Radio and the Politics of Sound in Interwar France, 1921–1939 by Rebecca P Scales (Cambridge: Cambridge University Press, 2016), 300 pp
We easily forget the central role that radio played in peoples’ lives during the early to mid-twentieth century. Radio was the primary mode of entertainment and information for many across the globe, and it played a central role in key social and political events of the era. In Radio and the Politics of Sound in Interwar France, 1921–1939, the twenty-second book in the Cambridge Social and Cultural Histories series, Rebecca P Scales examines the impact of radio on French society in the interwar period (1918–39) and the debates over its emergence as a key feature of everyday life and political culture in the late Third Republic. She argues that French commentators began to conceive of the airwaves as a ‘radio nation’ during this period, a term that positioned radio listening as an important part of citizenship practice.
Historians of radio, including Bridget Griffen-Foley and Lesley Johnson, have shown that the medium was initially greeted as a scientific wonder that would help to integrate the disenfranchised into the public sphere. In her book, Scales contributes to this existing scholarship by arguing that the development of the French ‘radio nation’ began with advocacy for radio’s role in reintegrating disabled ex-soldiers into French civil society. Radio supported the national recovery by providing a way for disabled veterans to reclaim their role and responsibilities as active citizens. The ‘radio nation’ therefore became an alternative public sphere that enabled a greater number of citizens to participate in French politics and society.
French broadcasting is an interesting case study in European radio as it was not used as an authoritarian weapon in the same way it was in Germany and Italy—nor as a tool for public intellectualism as in Britain. Rather, France’s radio industry developed in a less organised way that made it a dual system of both commercial and public broadcasting, as found in Australia. This dual system exacerbated tensions between those who felt that radio could act as a nation-building technology and those who believed in its potential to promote internationalism. With a turn of the dial, French listeners could hear broadcasts from across Europe and judge whether France’s broadcast outputs met the standard of a modern radio nation. While many listeners embraced the opportunity to hear broadcasts from other countries, and even in other languages, some commentators became concerned at the intrusion of foreign voices onto the airwaves and lobbied for an increase in French content.
Scales challenges the commonly accepted argument among historians that the radio was primarily a domestic medium that facilitated a new way for the public to enter the private sphere. Instead, she demonstrates that public ways of listening to the radio continued well into the 1930s, a trend that had important implications for how radio was understood in interwar France. Broadcast sound was especially embedded in a broader discourse of noise in modern cities, where it was often seen as a noisy intrusion into the public and private spaces of Paris. Radio was part of the soundscape of the modern city, not just the modern home.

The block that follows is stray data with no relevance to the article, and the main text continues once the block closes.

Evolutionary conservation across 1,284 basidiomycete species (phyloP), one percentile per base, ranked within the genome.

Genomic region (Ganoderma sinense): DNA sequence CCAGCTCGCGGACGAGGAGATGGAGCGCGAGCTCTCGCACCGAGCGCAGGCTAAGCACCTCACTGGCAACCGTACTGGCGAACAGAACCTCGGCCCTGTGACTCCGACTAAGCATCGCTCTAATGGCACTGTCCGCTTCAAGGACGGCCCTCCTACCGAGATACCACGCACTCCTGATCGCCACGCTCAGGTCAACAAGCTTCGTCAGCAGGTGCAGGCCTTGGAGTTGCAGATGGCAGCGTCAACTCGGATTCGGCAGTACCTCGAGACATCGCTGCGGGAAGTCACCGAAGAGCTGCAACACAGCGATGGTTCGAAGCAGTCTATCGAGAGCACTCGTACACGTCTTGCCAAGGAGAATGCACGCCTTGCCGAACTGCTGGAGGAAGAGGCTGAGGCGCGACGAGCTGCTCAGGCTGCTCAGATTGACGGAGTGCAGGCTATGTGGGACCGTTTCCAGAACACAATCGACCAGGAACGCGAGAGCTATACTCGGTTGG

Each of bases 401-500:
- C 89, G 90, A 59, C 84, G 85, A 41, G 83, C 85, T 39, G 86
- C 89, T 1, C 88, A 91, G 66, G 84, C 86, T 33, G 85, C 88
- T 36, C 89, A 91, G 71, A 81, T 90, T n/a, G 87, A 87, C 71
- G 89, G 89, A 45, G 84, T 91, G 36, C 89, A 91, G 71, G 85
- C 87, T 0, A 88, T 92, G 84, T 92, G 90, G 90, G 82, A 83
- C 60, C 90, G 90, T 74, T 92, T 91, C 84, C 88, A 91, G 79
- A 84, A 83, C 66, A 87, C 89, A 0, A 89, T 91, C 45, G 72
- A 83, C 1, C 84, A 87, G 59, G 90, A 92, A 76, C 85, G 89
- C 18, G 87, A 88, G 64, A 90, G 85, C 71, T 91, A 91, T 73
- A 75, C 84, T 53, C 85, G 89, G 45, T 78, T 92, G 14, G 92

One of the main strengths of Radio and the Politics of Sound in Interwar France, 1921–1939 is the way that Scales examines how radio was deeply embedded in both the practices of, and resistance to, French colonialism. She argues that, in Algeria, French broadcasting became a ‘centerpiece of colonial modernity, as imperial lobbyists and colonial bureaucrats experimented with radio as a novel form of distance communication, a source of entertainment, and a weapon of propaganda’ (Chapter 5). French colonists created Radio-Algiers, the French Empire’s first public broadcasting station, to promote French culture and ‘civilisation’ among the Algerian population. But Algerians resisted this colonialism of the airwaves, and instead made use of the station to challenge colonial society and demand a greater role in their own governance. Scales argues that this ‘war of the airwaves’ made broadcasting a key part of the struggle against colonial hegemony in French Algeria.
Scales does not focus on analysing the content of radio programs, noting that there is a scarcity of reliable source material and a more pressing need to examine the discursive constructions of the meanings of radio listening. While she is correct in arguing that debates over the meaning of radio certainly shaped how it was understood by producers and listeners, research in other countries, including Kristin Skoog’s work on the BBC and my own work on Australia, has shown that focusing on such debates without a corresponding examination of the actual programming can lead to a distorted picture of radio content and listeners’ attitudes. Moreover, this approach disproportionately privileges the voices of those with the power to have their opinions widely circulated in print. Nevertheless, Scales has produced an impressive study that claims radio’s rightful place as a key feature of the political experience of ordinary French citizens in the interwar years. Radio and the Politics of Sound in Interwar France, 1921–1939 is an important contribution to international radio history that reveals how the medium shaped French identity, politics and Empire in the interwar years.
Recommended citation: Catherine Fisher, ‘Review of Radio and the Politics of Sound in Interwar France, 1921–1939‘, ANU Historical Journal II, no. 1 (2019): 235-238. Published with ANU Press. http://press-files.anu.edu.au/downloads/press/n5194/pdf/19_fisher.pdf
Your Author: Catherine Fisher
Catherine is a PhD history graduate and Visiting Fellow of the School of History at ANU.